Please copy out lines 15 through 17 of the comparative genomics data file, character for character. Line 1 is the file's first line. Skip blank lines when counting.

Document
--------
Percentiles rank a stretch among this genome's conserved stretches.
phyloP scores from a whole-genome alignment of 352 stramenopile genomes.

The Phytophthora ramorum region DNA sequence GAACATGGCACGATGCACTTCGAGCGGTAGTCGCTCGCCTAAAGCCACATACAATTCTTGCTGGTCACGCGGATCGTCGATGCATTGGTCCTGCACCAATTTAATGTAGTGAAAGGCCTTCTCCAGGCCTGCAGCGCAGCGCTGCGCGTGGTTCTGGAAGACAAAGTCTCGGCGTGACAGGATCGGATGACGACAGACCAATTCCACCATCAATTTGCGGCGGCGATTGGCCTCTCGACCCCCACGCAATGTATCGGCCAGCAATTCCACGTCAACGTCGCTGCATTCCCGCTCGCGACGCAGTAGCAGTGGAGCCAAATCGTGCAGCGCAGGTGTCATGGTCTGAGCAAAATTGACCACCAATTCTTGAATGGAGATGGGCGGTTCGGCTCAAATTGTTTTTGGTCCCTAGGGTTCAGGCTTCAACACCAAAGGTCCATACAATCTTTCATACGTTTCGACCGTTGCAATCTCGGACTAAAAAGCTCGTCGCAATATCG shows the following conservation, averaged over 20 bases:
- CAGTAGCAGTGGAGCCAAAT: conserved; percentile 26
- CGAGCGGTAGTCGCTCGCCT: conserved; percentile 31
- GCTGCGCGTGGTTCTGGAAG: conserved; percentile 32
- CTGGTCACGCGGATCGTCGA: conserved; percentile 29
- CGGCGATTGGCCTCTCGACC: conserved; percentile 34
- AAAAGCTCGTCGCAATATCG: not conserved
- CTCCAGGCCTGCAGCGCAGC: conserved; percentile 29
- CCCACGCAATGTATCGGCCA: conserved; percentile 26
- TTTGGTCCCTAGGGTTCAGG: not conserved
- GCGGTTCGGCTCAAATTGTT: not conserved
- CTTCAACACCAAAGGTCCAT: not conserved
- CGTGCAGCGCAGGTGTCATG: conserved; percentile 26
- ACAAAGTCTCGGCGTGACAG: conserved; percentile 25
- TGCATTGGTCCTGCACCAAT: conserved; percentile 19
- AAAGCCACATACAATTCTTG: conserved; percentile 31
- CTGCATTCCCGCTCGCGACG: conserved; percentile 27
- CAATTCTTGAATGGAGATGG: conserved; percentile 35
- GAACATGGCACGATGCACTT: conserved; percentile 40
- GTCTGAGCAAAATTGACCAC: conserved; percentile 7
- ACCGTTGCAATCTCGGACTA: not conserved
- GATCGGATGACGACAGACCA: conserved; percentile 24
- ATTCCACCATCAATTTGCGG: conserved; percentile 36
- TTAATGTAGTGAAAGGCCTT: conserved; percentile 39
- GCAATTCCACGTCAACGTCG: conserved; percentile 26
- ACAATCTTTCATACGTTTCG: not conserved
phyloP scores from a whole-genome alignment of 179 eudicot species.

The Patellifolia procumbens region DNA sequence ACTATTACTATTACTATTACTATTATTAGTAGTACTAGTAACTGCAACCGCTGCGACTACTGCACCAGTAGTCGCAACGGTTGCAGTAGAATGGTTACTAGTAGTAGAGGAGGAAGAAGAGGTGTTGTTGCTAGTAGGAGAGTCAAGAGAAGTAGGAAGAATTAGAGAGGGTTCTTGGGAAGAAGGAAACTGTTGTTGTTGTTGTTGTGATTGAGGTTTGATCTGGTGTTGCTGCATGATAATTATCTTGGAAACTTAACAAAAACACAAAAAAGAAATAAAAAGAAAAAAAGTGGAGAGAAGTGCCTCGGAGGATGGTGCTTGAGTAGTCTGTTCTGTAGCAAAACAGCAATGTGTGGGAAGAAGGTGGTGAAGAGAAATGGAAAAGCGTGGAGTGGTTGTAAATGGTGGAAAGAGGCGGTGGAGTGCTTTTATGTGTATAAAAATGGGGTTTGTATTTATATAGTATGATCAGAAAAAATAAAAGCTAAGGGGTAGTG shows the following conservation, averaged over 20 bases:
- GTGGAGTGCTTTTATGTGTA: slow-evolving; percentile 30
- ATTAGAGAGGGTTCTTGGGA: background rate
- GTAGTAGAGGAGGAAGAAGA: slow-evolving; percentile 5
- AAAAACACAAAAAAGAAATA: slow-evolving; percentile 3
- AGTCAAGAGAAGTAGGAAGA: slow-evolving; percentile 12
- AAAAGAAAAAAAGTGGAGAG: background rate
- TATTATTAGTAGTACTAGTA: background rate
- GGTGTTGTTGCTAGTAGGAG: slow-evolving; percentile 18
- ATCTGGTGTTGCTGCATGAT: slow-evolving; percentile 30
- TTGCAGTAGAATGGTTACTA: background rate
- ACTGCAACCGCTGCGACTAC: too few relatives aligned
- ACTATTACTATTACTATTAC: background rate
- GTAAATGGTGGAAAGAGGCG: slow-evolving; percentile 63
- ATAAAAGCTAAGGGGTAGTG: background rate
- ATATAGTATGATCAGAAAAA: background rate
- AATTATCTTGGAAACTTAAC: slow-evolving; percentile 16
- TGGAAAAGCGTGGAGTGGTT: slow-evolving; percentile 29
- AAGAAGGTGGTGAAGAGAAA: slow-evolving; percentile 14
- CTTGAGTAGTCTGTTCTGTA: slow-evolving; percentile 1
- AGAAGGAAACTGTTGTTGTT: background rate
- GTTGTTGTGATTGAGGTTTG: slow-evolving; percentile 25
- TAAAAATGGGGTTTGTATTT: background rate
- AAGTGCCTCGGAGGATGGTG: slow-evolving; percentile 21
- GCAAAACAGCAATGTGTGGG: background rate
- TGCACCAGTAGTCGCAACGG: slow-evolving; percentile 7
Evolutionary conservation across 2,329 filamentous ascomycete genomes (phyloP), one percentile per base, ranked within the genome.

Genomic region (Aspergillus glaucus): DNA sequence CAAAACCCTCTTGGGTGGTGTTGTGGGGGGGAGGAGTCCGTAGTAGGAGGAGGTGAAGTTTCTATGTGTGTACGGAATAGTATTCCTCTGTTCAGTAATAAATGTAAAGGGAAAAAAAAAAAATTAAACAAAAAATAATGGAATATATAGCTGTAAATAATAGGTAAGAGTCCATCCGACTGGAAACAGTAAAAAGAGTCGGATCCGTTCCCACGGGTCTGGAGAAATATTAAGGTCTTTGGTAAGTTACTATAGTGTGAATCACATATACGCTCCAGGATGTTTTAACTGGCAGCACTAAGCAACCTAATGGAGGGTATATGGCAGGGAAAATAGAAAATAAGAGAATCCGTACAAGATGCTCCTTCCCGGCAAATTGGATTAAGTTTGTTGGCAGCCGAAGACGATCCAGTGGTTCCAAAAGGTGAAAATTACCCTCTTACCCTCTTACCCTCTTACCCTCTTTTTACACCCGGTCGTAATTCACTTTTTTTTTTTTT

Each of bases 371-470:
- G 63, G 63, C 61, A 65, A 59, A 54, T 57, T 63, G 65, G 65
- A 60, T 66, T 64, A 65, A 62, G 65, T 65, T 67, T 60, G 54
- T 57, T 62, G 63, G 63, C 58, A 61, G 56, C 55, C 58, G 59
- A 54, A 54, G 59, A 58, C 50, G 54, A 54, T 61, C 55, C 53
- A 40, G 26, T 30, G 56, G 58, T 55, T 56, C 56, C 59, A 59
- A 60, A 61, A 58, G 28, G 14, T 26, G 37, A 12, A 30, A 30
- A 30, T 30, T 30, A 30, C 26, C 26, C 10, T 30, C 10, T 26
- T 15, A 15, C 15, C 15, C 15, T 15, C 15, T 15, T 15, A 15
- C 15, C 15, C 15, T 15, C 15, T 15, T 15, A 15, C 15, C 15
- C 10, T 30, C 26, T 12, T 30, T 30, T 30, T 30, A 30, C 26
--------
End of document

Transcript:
- CGTGCAGCGCAGGTGTCATG: conserved; percentile 26
- ACAAAGTCTCGGCGTGACAG: conserved; percentile 25
- TGCATTGGTCCTGCACCAAT: conserved; percentile 19